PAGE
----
serves to put the main action of the plot in a wider 'mythical'
perspective since we are inclined to view Beowulf's achievement (his
victory over Grendel) in light of the famous Dragon-slaying myth of
Sigemund. We are consequently able, while we keep this parallel in
mind, to regard the story within the context of a much wider 'history'.
This serves at once to create depth but also to impress upon the reader
the importance of the main story and the effect certain events within
the plot may have on the wider world.
Lord of the Rings is set within the context of a pre-existing
and extremely detailed and elaborate mythic history. In the same
manner as Beowulf, the sense
of depth which is impressed upon the reader is largely created through
frequent references to a set of interconnected tales in the distant
past, an aspect that The Lord of
the Rings is particularly noted for. Tolkien himself expressed
this aptly in a letter to a reader:
of the attraction of the L.R. is, I think, due to the glimpses of a
large history in the background: an attraction like that of viewing far
off an unvisited island, or seeing the towers of a distant city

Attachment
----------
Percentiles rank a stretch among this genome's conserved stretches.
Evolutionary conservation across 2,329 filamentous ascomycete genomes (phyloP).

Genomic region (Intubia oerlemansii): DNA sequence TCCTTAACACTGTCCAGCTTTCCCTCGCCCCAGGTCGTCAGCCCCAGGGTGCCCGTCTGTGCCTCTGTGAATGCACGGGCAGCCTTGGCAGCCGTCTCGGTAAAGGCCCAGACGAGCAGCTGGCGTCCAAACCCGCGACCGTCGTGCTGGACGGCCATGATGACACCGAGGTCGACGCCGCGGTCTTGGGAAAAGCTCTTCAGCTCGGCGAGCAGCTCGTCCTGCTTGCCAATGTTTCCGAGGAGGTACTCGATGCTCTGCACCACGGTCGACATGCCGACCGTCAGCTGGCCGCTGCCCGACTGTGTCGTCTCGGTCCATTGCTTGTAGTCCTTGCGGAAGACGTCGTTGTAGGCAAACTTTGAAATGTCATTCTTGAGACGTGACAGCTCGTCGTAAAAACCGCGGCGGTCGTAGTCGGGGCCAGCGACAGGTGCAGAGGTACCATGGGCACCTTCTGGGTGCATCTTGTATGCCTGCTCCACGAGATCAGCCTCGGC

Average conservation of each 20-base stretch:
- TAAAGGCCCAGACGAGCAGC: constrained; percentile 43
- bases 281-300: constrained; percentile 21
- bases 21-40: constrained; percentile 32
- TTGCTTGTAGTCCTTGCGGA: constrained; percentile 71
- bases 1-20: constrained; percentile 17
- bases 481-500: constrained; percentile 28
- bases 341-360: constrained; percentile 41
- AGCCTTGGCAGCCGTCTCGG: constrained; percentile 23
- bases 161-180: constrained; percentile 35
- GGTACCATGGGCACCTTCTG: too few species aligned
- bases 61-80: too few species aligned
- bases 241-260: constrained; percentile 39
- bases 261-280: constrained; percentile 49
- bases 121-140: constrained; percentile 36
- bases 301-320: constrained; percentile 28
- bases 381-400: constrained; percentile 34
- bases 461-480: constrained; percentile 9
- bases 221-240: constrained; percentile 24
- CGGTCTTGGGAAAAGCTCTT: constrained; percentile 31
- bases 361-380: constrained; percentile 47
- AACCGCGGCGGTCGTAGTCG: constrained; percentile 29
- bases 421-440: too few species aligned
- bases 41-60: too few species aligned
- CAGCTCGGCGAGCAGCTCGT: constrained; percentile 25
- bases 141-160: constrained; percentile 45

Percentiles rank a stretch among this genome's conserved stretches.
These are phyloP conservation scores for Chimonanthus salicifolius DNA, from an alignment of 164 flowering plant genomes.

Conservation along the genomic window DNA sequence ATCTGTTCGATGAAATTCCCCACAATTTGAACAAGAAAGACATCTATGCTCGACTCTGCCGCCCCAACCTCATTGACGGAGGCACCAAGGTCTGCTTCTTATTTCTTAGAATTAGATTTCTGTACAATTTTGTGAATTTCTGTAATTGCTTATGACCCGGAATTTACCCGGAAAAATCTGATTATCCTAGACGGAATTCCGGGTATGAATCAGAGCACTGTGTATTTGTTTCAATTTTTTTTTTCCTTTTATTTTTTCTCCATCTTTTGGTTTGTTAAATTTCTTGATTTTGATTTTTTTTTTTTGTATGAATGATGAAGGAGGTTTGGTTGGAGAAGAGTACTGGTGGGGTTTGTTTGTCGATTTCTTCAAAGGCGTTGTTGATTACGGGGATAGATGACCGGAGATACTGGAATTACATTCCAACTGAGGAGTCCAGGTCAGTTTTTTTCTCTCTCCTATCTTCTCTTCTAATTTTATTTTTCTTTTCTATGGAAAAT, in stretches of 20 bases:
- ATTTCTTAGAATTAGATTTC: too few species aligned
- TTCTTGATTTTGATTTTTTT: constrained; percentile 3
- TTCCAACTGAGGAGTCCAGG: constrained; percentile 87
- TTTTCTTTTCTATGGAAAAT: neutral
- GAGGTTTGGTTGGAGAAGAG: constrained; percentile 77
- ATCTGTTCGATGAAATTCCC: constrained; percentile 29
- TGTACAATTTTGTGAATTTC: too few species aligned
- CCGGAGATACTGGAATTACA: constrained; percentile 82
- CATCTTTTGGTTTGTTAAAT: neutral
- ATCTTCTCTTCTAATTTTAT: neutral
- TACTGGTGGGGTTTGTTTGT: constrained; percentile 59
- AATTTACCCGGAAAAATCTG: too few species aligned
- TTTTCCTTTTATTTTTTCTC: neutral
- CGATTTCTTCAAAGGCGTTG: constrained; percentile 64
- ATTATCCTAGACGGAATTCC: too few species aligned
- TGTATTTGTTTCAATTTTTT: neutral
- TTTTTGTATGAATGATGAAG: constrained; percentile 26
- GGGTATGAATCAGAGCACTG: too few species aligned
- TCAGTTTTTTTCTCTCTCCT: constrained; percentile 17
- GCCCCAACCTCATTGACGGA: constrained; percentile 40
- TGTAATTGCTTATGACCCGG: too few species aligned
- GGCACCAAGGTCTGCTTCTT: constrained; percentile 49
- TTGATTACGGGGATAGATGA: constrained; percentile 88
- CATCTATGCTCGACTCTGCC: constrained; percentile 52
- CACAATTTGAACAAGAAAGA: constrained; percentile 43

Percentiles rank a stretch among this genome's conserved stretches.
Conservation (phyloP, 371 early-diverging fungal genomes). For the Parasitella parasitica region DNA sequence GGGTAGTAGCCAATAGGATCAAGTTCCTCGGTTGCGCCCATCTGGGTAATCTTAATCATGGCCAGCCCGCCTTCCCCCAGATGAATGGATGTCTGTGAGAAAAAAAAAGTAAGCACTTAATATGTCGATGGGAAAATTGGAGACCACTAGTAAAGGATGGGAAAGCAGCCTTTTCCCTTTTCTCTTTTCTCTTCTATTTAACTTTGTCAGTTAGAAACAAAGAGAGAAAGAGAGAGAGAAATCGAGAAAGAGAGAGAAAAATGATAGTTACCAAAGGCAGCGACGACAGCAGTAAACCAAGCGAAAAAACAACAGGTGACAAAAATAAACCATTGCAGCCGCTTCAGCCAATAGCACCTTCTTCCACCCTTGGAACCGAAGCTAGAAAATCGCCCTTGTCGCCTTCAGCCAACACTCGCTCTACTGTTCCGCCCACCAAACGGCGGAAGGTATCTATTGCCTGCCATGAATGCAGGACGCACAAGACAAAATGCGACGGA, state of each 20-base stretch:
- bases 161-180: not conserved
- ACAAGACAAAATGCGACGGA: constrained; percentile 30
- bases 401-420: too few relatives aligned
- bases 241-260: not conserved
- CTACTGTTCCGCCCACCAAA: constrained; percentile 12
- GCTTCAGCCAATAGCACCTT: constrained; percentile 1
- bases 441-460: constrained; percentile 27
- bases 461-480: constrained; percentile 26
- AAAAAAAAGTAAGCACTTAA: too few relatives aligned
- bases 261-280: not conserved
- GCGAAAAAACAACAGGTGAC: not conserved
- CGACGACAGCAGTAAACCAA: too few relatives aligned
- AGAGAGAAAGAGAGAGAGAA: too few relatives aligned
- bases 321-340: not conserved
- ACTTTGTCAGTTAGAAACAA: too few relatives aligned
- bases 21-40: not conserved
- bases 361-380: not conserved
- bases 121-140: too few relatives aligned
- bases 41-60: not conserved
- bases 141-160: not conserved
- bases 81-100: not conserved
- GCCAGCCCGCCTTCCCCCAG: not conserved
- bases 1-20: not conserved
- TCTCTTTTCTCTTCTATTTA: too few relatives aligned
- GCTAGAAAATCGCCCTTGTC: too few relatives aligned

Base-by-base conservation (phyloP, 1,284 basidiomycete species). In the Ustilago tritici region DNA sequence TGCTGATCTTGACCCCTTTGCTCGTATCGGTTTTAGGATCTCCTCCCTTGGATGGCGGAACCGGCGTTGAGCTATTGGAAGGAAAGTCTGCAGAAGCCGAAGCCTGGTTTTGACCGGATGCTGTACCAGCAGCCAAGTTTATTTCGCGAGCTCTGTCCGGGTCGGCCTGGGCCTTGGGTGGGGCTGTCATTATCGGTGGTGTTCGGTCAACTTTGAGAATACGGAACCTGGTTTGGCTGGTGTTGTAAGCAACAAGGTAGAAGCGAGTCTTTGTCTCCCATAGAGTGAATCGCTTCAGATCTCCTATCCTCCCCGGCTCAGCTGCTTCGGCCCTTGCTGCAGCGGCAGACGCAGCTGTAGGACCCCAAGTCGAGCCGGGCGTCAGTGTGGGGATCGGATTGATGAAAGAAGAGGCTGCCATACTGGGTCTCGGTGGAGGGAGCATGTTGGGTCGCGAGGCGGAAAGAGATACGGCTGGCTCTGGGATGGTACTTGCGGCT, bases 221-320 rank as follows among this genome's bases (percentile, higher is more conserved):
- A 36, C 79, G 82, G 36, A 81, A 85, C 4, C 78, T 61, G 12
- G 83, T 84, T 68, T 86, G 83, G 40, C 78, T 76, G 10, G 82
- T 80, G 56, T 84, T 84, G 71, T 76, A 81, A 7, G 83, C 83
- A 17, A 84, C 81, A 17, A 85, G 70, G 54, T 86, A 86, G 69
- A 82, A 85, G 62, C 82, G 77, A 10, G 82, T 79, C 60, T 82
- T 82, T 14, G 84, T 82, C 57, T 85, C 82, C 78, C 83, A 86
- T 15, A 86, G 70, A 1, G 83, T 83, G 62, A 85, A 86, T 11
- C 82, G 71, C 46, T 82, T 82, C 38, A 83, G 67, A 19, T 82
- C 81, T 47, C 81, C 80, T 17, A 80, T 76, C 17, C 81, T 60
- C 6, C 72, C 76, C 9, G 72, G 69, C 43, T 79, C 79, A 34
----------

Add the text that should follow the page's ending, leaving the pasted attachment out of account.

gleaming in a sunlit mist.
The one instance where this sense is achieved
without using allusions are seen in the Lothlorien chapters. Lothlorien
is a striking example of the juxtaposition of the 'mythic past' within
the present action of the narrative to give the reader the impression
of a living history lying behind the story. Tolkien's description of
Lothlorien is characterized by marking it as manifestly different from
the rest of Middle Earth. Everything, for example, seems larger than
life; from the mallorn trees, which "stood up in the twilight like
living towers" to the massive hall within Cerin Amroth - to the
king and queen, Celeborn and Galadriel:
tall they were, and the Lady no less tall than the Lord; and they were
grave and beautiful. They were clad wholly in white; and the hair of
the Lady was of deep gold, and the hair of the Lord Celeborn was of
silver long and bright; but no sign of age was upon them, unless it
were in the depths of their eyes; for these were keen as lances in the
starlight, and yet profound, the wells of deep memory.
The purpose of this differentiation is to emphasize the role of
Lothlorien as a symbol of the Elder Days, a memory of the bliss and
wonder of the past that shall inevitably disappear forever in a rapidly
changing world. In fact Lothlorien is a piece of 'living history'
anachronistically juxtaposed within Middle-earth. The effect this has
on the Secondary Belief of readers is twofold. Firstly, like Beowulf, we are aware of a complex
'history' that lies behind the main action of the story which gives the
reader the impression of 'depth'. Secondly, we are made aware that this
'history' is in fact living; it has noticeable consequences on the
events in the present and this adds the most essential element -
'realism'. In both works, these techniques serve to heighten the
'illusion of historical truth' that is essential to inducing Secondary